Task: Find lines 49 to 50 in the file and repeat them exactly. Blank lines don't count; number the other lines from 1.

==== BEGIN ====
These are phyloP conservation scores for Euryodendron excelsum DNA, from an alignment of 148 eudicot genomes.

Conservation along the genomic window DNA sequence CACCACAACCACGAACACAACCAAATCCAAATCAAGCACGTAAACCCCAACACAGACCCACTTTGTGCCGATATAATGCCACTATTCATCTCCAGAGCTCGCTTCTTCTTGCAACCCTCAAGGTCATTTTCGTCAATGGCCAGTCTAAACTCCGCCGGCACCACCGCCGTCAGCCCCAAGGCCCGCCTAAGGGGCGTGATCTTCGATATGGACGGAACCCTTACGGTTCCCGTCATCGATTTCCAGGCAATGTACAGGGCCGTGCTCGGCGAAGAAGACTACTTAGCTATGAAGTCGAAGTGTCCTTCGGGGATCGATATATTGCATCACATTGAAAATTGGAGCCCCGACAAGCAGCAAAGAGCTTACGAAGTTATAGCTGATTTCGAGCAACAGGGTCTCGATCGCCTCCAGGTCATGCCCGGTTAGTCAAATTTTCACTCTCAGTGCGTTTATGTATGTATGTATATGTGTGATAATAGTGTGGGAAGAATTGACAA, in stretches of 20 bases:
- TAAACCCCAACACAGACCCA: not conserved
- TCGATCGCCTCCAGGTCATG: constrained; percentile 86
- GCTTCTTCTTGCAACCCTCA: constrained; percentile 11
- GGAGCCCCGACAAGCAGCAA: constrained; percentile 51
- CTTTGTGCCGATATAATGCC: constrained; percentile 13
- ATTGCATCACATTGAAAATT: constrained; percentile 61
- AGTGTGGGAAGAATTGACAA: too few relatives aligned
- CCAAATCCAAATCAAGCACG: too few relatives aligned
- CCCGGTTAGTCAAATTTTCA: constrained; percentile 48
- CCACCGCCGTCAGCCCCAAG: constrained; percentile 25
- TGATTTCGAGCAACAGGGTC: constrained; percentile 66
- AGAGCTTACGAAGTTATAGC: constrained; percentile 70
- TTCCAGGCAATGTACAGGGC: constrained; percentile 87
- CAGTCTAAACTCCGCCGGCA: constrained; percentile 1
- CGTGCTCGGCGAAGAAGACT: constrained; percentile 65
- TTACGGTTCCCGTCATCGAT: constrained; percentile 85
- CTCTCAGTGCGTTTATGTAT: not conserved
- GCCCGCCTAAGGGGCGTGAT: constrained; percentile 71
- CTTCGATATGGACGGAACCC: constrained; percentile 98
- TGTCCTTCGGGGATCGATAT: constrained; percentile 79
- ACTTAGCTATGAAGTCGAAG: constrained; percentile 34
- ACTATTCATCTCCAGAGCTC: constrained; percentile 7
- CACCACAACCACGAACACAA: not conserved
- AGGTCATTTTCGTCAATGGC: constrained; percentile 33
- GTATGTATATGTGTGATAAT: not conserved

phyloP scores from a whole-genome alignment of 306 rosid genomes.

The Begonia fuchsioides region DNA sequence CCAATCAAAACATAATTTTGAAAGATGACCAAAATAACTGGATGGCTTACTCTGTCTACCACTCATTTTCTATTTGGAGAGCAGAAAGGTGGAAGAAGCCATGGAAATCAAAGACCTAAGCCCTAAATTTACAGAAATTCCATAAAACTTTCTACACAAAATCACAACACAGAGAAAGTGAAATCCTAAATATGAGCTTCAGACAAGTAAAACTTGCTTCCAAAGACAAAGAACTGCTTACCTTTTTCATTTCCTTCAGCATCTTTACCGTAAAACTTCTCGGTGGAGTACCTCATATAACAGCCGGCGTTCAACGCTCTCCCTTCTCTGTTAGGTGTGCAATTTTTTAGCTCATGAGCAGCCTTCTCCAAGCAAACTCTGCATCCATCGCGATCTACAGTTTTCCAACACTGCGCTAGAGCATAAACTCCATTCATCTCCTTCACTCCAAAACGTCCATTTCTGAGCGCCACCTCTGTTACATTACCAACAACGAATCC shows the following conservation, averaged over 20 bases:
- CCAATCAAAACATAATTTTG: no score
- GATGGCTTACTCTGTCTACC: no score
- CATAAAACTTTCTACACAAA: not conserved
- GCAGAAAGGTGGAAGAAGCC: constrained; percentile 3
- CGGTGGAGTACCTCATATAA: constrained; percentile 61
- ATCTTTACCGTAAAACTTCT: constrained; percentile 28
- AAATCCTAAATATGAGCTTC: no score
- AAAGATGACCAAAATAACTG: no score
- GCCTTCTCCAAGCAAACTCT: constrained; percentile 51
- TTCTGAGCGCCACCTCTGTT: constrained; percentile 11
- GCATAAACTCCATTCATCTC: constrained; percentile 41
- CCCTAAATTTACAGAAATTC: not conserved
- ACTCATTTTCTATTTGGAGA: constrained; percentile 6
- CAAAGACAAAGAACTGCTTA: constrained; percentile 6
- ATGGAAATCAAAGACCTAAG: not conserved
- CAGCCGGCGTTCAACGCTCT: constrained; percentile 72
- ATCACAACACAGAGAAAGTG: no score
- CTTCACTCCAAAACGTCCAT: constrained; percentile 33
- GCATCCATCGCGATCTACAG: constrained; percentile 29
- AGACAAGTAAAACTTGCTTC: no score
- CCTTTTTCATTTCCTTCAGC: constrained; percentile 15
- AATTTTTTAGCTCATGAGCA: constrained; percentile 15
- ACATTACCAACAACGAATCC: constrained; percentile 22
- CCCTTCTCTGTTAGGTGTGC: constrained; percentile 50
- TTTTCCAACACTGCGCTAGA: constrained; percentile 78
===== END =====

- AGACAAGTAAAACTTGCTTC: no score
- CCTTTTTCATTTCCTTCAGC: constrained; percentile 15